At this year’s Sarajevo Business Forum, held on May 4th and 5th 2016, 760 million USD investment/credit of the Chinese Exim Bank into the energy sector in BIH was signed. But this investment did not come out of blue, neither has huge Chinese delegation composed of 150 officials and business people from a couple of provinces who attended this year’s SBF 2016.
The People’s Republic of China has entered the 21st century with the self-esteem of an economic superpower, but also with the sense of duty to regain its lost universal fame after the so-called “century of national humiliation”. Its economic growth, averaging 10% annually over the last 30 years, as well as its successful balancing on the global political scene, enabled China to start expanding into the markets of the United States of America, the European Union and African countries. However, this expansion has not progressed without obstacles – Chinese investments and companies encounter in third markets not only political opposition, but also severe competition, especially in technology-demanding sectors. Since 2008, when the ﬁnancial crisis spread from the USA into Europe and the countries in the Euro-zone got caught up in debt problems, the attitude towards China and its economic power started to shift.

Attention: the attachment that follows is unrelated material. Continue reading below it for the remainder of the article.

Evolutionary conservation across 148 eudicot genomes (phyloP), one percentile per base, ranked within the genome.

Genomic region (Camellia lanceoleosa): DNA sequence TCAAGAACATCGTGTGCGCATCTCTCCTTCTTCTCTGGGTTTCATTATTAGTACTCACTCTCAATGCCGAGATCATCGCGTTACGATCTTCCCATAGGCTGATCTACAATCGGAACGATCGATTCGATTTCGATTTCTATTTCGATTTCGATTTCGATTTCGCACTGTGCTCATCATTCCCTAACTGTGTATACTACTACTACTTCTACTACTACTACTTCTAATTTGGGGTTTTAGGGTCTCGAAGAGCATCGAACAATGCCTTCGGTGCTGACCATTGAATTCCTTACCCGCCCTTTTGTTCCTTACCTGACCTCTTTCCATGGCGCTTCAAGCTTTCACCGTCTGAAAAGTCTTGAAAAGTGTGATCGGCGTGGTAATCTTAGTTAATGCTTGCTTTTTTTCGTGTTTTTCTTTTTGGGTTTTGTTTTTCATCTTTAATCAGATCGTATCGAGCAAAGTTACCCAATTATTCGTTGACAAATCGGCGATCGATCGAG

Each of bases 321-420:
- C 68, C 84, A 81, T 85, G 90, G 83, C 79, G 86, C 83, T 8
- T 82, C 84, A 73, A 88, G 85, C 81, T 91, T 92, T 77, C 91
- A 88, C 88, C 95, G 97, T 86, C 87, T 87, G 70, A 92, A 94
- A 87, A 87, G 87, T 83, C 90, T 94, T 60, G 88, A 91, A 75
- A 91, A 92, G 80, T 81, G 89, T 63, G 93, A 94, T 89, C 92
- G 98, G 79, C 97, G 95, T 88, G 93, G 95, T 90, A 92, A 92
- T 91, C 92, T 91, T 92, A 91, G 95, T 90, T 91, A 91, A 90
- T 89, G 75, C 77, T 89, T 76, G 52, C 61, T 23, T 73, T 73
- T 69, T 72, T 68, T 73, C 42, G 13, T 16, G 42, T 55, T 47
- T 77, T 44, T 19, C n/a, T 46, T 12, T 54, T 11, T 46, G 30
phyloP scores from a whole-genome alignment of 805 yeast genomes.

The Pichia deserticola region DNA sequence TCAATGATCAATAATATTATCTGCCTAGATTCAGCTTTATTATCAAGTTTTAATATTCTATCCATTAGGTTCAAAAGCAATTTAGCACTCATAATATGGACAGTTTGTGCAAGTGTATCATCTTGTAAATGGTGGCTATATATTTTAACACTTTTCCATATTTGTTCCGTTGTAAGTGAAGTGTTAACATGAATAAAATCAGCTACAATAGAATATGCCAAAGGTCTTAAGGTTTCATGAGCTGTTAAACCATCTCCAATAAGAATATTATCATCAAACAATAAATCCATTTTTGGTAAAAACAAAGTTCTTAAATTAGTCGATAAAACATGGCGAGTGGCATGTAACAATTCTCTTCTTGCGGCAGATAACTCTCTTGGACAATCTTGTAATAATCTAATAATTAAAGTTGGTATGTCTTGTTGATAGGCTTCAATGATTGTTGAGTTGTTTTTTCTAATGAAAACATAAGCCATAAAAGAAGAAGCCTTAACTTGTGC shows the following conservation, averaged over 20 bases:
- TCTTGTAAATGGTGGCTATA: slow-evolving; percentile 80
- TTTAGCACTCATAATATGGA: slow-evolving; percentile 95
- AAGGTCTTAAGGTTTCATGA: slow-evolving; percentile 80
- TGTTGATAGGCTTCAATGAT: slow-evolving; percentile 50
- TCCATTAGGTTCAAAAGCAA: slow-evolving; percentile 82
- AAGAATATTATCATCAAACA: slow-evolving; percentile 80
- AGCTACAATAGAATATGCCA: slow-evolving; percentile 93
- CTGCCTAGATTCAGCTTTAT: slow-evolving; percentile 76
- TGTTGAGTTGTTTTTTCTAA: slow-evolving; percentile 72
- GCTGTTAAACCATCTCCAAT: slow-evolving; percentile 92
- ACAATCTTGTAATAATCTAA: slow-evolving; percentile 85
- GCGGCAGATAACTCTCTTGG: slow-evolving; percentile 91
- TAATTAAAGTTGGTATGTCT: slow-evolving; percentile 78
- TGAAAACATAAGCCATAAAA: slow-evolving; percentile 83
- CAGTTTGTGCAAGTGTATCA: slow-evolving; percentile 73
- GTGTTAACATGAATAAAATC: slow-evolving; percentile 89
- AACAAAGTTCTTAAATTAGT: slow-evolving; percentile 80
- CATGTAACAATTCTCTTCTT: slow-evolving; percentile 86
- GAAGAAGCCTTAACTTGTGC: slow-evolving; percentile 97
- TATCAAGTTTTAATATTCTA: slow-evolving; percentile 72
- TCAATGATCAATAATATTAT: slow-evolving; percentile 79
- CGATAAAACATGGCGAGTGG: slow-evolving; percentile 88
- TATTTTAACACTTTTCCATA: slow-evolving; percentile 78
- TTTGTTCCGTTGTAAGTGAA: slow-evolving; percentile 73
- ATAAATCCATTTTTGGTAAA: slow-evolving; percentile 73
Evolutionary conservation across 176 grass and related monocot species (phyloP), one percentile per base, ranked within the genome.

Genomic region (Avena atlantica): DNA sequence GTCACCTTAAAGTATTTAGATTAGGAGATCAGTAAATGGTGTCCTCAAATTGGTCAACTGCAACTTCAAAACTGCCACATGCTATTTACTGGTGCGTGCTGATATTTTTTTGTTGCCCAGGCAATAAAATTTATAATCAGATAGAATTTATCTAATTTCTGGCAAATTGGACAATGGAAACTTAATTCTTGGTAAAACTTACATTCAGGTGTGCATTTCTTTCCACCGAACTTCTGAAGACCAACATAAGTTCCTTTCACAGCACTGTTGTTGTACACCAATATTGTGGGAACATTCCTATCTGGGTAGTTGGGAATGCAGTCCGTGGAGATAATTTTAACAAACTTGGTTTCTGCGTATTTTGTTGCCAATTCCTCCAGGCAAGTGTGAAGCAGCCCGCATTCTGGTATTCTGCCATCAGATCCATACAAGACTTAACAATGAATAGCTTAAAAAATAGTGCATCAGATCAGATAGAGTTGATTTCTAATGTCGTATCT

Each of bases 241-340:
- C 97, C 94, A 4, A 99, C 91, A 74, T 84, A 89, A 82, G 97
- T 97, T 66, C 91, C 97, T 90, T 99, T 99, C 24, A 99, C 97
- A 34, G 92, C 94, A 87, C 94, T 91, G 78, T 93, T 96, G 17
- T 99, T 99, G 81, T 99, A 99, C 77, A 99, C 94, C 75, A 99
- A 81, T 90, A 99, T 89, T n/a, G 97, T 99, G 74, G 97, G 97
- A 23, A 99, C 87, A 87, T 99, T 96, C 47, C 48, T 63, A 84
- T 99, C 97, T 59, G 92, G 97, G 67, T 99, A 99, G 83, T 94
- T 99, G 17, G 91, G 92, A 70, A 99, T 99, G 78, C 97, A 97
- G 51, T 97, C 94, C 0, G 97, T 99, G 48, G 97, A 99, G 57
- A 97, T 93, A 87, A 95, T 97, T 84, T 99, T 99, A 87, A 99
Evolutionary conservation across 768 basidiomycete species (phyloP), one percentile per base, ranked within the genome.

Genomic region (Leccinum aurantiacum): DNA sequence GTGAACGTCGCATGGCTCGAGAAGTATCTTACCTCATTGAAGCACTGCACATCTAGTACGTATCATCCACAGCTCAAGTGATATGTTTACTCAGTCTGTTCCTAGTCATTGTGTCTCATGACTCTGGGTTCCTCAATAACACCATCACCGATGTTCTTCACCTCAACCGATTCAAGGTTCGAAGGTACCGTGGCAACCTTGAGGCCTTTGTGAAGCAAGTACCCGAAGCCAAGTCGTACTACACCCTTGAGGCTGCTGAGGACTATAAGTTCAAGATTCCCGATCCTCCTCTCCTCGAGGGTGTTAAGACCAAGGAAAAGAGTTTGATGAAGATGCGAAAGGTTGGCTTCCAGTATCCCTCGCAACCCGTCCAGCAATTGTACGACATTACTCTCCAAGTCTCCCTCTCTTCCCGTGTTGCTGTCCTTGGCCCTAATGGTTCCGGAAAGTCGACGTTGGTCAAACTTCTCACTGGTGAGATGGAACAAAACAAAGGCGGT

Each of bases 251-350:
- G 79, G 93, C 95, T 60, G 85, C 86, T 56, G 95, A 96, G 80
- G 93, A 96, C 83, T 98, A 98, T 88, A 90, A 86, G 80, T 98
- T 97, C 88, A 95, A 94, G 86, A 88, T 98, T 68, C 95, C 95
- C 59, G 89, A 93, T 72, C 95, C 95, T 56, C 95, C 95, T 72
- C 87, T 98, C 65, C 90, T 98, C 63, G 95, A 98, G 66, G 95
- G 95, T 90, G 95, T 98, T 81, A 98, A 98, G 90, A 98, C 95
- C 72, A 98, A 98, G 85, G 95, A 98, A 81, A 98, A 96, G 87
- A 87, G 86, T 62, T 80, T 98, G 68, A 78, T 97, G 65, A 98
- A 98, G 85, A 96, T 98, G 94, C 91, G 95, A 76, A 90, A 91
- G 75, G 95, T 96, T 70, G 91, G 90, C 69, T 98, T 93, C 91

It was in this light that intensiﬁcation of the relations between China and the countries of Central and Southeast Europe have started. The number of investments and the volume of trade exchange keeps growing. The bilateral relations are gaining a momentum, marking the beginning of renewal of the historical “Silk Road”, which had connected the Far East with Europe by land and sea routes for centuries.
The “New Silk Road” not only constitutes an infrastructural link between China and European countries, thus shortening the transportation of goods and equipment, but it also aims at enabling distributional, market and technological positioning of Chinese companies in the European continent. In this analysis, we want to examine the prerequisites for economic expansion of China, as well as current situation and future prospects of economic relations between the People’s Republic of China and the countries in Southeast Europe, in particular in view of anemic growth of the European Union and of ever more imminent rebalancing of the Chinese economy.